September 25, 2009

New Species In Mekong Threatened By Climate Change

Researchers reported the discovery of 163 new species in the Greater Mekong region last year, and now they are at risk of becoming extinct due to climate change, according to conservation group WWF.

World Wildlife Fund reported Friday that scientists found 100 plants, 28 fish, 18 reptiles, 14 amphibians, two mammals and one bird species in the Mekong River region of Asia last year.

The new creatures include a leopard gecko with an "other world" appearance, a bird that prefers to walk rather than fly, and a bird eating fanged frog.

"After millennia in hiding these species are now finally in the spotlight, and there are clearly more waiting to be discovered," said Stuart Chapman, director of the WWF Greater Mekong Program.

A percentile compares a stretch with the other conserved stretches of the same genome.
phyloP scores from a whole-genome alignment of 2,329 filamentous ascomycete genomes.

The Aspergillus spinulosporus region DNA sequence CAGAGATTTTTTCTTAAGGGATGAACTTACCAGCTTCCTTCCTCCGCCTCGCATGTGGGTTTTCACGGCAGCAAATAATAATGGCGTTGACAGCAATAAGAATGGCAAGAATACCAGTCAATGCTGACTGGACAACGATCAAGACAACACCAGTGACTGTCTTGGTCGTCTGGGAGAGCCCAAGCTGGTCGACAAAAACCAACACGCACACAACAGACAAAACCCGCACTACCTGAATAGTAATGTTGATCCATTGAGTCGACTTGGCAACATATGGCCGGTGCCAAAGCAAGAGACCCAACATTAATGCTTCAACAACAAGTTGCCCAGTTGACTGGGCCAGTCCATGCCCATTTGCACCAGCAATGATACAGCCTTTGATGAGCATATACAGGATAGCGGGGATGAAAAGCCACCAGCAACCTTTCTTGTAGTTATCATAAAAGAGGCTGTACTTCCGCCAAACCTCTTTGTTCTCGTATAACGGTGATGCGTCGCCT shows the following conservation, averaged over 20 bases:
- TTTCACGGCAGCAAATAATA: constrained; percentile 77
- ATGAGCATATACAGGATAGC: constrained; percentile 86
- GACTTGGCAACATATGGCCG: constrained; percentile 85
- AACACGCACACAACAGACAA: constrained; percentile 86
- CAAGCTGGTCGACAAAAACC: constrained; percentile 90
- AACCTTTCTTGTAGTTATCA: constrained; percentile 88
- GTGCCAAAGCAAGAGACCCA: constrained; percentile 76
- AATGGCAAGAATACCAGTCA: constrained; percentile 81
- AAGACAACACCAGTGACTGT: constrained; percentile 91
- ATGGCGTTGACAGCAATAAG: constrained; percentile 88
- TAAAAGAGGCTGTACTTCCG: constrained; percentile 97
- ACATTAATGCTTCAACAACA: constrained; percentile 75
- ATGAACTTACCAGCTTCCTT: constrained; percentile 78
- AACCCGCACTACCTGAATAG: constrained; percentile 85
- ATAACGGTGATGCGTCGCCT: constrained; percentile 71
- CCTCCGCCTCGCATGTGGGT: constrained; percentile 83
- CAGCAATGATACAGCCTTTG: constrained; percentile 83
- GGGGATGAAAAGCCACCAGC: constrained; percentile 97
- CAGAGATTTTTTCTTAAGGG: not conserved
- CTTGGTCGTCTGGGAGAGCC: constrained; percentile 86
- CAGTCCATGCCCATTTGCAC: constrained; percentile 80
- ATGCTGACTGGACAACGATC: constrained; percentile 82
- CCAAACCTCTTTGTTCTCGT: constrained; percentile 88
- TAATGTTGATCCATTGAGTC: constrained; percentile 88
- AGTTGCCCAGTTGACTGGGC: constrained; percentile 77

But the report warns that these new species are threatened by the impacts of climate change, citing climate models that suggest continued warming increased variability and more frequent and damaging extreme climate events.

The most recent International Panel on Climate Change data shows that rising seas and saltwater intrusion will result in major coastal impacts especially in the Mekong River delta.

"Some species will be able to adapt to climate change, many will not, potentially resulting in massive extinctions," said Chapman.

"Rare, endangered and endemic species like those newly discovered are especially vulnerable because climate change will further shrink their already restricted habitats," he said.

"The treasures of nature are in trouble if governments fail to agree a fair, ambitious and binding treaty that will prevent runaway climate change," said Kathrin Gutmann, Head of Policy and Advocacy at the WWF Global Climate Initiative.

Image © Lee Grismer / WWF Greater Mekong


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